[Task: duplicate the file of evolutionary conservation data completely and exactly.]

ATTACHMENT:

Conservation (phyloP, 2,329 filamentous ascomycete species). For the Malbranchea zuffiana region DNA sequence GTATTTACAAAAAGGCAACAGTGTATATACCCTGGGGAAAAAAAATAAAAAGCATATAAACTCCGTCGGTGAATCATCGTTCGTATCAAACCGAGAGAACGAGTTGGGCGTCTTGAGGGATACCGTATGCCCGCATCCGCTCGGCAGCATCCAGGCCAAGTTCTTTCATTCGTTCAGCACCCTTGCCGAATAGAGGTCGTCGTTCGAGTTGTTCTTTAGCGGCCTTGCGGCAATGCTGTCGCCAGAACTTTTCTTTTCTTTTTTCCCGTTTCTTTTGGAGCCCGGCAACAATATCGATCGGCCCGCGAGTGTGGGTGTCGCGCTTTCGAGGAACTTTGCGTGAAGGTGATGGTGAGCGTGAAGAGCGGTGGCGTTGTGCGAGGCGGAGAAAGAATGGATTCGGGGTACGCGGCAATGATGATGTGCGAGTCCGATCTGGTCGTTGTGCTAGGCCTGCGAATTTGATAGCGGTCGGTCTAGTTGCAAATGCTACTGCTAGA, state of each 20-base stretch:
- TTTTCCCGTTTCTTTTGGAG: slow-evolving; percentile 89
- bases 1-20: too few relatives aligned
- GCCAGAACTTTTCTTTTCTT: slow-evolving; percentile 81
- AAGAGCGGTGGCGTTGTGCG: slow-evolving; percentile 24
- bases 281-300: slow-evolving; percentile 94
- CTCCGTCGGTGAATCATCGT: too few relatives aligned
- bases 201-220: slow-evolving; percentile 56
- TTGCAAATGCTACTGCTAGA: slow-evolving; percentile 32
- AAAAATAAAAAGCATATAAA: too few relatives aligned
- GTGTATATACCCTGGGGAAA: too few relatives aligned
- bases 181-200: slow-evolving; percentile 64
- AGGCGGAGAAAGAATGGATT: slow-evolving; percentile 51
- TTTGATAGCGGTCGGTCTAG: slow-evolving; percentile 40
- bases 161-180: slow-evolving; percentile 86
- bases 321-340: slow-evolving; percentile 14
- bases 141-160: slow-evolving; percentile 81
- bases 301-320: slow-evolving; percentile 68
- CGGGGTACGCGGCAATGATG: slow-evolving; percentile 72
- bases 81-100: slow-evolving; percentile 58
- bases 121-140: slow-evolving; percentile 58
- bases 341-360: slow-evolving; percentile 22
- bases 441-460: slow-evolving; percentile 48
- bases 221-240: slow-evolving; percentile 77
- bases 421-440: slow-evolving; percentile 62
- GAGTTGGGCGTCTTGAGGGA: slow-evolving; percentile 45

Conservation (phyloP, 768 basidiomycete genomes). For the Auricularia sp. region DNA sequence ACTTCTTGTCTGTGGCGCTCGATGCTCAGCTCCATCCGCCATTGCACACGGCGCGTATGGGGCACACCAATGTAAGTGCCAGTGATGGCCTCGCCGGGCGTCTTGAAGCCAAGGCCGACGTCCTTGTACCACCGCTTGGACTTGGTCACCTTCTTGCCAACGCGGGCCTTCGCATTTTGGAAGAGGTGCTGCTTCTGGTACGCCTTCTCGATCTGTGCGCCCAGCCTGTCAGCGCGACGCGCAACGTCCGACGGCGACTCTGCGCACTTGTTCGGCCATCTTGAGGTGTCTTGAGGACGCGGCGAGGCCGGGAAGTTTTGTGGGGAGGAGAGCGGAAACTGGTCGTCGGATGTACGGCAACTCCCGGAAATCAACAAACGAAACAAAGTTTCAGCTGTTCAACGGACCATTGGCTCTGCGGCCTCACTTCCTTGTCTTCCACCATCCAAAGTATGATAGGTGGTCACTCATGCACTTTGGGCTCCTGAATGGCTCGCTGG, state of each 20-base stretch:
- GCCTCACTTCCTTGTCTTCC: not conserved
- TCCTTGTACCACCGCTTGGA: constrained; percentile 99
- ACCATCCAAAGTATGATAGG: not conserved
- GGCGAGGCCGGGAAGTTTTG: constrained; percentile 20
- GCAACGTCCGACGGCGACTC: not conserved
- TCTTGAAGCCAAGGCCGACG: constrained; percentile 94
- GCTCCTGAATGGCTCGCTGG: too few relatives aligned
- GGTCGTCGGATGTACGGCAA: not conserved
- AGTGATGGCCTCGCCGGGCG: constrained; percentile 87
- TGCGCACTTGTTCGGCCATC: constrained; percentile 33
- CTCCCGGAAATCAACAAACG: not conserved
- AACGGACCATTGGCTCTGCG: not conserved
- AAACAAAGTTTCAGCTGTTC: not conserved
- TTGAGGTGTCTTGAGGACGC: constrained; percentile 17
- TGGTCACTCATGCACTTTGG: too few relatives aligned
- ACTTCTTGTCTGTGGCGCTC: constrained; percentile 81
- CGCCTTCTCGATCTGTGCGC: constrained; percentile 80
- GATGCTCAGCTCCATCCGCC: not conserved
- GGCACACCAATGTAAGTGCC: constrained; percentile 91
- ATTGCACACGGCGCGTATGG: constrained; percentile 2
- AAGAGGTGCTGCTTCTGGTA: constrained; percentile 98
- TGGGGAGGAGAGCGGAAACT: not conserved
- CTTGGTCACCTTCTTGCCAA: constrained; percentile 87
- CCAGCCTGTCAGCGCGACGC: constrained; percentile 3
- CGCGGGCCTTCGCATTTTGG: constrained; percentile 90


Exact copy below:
Conservation (phyloP, 2,329 filamentous ascomycete species). For the Malbranchea zuffiana region DNA sequence GTATTTACAAAAAGGCAACAGTGTATATACCCTGGGGAAAAAAAATAAAAAGCATATAAACTCCGTCGGTGAATCATCGTTCGTATCAAACCGAGAGAACGAGTTGGGCGTCTTGAGGGATACCGTATGCCCGCATCCGCTCGGCAGCATCCAGGCCAAGTTCTTTCATTCGTTCAGCACCCTTGCCGAATAGAGGTCGTCGTTCGAGTTGTTCTTTAGCGGCCTTGCGGCAATGCTGTCGCCAGAACTTTTCTTTTCTTTTTTCCCGTTTCTTTTGGAGCCCGGCAACAATATCGATCGGCCCGCGAGTGTGGGTGTCGCGCTTTCGAGGAACTTTGCGTGAAGGTGATGGTGAGCGTGAAGAGCGGTGGCGTTGTGCGAGGCGGAGAAAGAATGGATTCGGGGTACGCGGCAATGATGATGTGCGAGTCCGATCTGGTCGTTGTGCTAGGCCTGCGAATTTGATAGCGGTCGGTCTAGTTGCAAATGCTACTGCTAGA, state of each 20-base stretch:
- TTTTCCCGTTTCTTTTGGAG: slow-evolving; percentile 89
- bases 1-20: too few relatives aligned
- GCCAGAACTTTTCTTTTCTT: slow-evolving; percentile 81
- AAGAGCGGTGGCGTTGTGCG: slow-evolving; percentile 24
- bases 281-300: slow-evolving; percentile 94
- CTCCGTCGGTGAATCATCGT: too few relatives aligned
- bases 201-220: slow-evolving; percentile 56
- TTGCAAATGCTACTGCTAGA: slow-evolving; percentile 32
- AAAAATAAAAAGCATATAAA: too few relatives aligned
- GTGTATATACCCTGGGGAAA: too few relatives aligned
- bases 181-200: slow-evolving; percentile 64
- AGGCGGAGAAAGAATGGATT: slow-evolving; percentile 51
- TTTGATAGCGGTCGGTCTAG: slow-evolving; percentile 40
- bases 161-180: slow-evolving; percentile 86
- bases 321-340: slow-evolving; percentile 14
- bases 141-160: slow-evolving; percentile 81
- bases 301-320: slow-evolving; percentile 68
- CGGGGTACGCGGCAATGATG: slow-evolving; percentile 72
- bases 81-100: slow-evolving; percentile 58
- bases 121-140: slow-evolving; percentile 58
- bases 341-360: slow-evolving; percentile 22
- bases 441-460: slow-evolving; percentile 48
- bases 221-240: slow-evolving; percentile 77
- bases 421-440: slow-evolving; percentile 62
- GAGTTGGGCGTCTTGAGGGA: slow-evolving; percentile 45

Conservation (phyloP, 768 basidiomycete genomes). For the Auricularia sp. region DNA sequence ACTTCTTGTCTGTGGCGCTCGATGCTCAGCTCCATCCGCCATTGCACACGGCGCGTATGGGGCACACCAATGTAAGTGCCAGTGATGGCCTCGCCGGGCGTCTTGAAGCCAAGGCCGACGTCCTTGTACCACCGCTTGGACTTGGTCACCTTCTTGCCAACGCGGGCCTTCGCATTTTGGAAGAGGTGCTGCTTCTGGTACGCCTTCTCGATCTGTGCGCCCAGCCTGTCAGCGCGACGCGCAACGTCCGACGGCGACTCTGCGCACTTGTTCGGCCATCTTGAGGTGTCTTGAGGACGCGGCGAGGCCGGGAAGTTTTGTGGGGAGGAGAGCGGAAACTGGTCGTCGGATGTACGGCAACTCCCGGAAATCAACAAACGAAACAAAGTTTCAGCTGTTCAACGGACCATTGGCTCTGCGGCCTCACTTCCTTGTCTTCCACCATCCAAAGTATGATAGGTGGTCACTCATGCACTTTGGGCTCCTGAATGGCTCGCTGG, state of each 20-base stretch:
- GCCTCACTTCCTTGTCTTCC: not conserved
- TCCTTGTACCACCGCTTGGA: constrained; percentile 99
- ACCATCCAAAGTATGATAGG: not conserved
- GGCGAGGCCGGGAAGTTTTG: constrained; percentile 20
- GCAACGTCCGACGGCGACTC: not conserved
- TCTTGAAGCCAAGGCCGACG: constrained; percentile 94
- GCTCCTGAATGGCTCGCTGG: too few relatives aligned
- GGTCGTCGGATGTACGGCAA: not conserved
- AGTGATGGCCTCGCCGGGCG: constrained; percentile 87
- TGCGCACTTGTTCGGCCATC: constrained; percentile 33
- CTCCCGGAAATCAACAAACG: not conserved
- AACGGACCATTGGCTCTGCG: not conserved
- AAACAAAGTTTCAGCTGTTC: not conserved
- TTGAGGTGTCTTGAGGACGC: constrained; percentile 17
- TGGTCACTCATGCACTTTGG: too few relatives aligned
- ACTTCTTGTCTGTGGCGCTC: constrained; percentile 81
- CGCCTTCTCGATCTGTGCGC: constrained; percentile 80
- GATGCTCAGCTCCATCCGCC: not conserved
- GGCACACCAATGTAAGTGCC: constrained; percentile 91
- ATTGCACACGGCGCGTATGG: constrained; percentile 2
- AAGAGGTGCTGCTTCTGGTA: constrained; percentile 98
- TGGGGAGGAGAGCGGAAACT: not conserved
- CTTGGTCACCTTCTTGCCAA: constrained; percentile 87
- CCAGCCTGTCAGCGCGACGC: constrained; percentile 3
- CGCGGGCCTTCGCATTTTGG: constrained; percentile 90